The Microstructure of Complex Architectures in Open Collaboration: A Theory of Design Network Motifs


The established stream of literature on design architectures argues that designers should aim for modular architecture in order increase the system’s technical performance by lowering the propagation costs of the system’s design: A system with a small stable “core”, a cycle of coupled parts of the system, and a large variable periphery reduce the risk of technical feature and increase opportunity for innovation. However, such a core-periphery view ignores the micro-level dependency structures that emerge in open collaboration when a large number of developers produce a complex technical system at distance, virtually, and outside of formal employment relationships. In this paper, we develop a theory of design network motifs that accounts for the smallest design dependencies in the system that emerge in situ. Informed by the network theoretical concept of a “motif”, we introduce design motifs as the smallest unit of design interdependencies in a system architecture and develop a theory of design network motifs describe each system’s ‘motif fingerprint’ and explains how certain motif patterns affect the performance of a system as a whole. We empirically examine our design network motif theory using architectural data of the Open Stack repository NOVA, consisting of 2359 files and 1545532 lines of code. We extract all potential design network motifs created by 872 developers for 5 years. Our results show that design network motifs offer a new way to explain hidden dependencies in complex system architectures. Surprisingly, it is not just cycling that significantly impact a system’s performance but instead, a “feed-forward loop” motif. Our results contribute to the literature on design architectures and open collaboration more broadly.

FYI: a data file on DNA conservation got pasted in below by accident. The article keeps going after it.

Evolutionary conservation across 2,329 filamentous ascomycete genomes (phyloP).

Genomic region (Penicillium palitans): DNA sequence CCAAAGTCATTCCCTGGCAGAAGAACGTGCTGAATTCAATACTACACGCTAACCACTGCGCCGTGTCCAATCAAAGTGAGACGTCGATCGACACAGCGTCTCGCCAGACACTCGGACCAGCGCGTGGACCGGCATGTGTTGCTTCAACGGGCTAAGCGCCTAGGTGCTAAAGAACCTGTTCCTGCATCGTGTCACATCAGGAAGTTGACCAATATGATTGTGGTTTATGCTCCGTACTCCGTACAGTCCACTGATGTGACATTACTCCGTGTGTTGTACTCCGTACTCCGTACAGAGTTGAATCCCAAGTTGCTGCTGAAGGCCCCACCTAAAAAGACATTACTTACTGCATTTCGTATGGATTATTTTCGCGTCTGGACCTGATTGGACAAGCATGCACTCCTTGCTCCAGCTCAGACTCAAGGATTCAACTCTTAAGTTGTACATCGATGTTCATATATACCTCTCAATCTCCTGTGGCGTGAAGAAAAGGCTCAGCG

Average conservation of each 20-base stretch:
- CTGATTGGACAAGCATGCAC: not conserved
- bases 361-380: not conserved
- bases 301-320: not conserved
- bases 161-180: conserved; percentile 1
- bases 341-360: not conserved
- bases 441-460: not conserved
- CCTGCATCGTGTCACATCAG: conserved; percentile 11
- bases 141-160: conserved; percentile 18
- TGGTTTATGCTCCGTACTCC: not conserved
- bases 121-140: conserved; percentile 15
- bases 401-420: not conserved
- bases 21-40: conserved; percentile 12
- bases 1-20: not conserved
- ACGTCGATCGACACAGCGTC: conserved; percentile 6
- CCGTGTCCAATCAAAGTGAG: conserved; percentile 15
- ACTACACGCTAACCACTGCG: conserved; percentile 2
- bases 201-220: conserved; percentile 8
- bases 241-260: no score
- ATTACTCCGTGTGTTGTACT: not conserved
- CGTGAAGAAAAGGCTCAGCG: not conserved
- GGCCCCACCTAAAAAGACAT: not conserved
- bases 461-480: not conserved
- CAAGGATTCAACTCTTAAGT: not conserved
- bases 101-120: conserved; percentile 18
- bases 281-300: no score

Working Paper, RCODI, Purdue University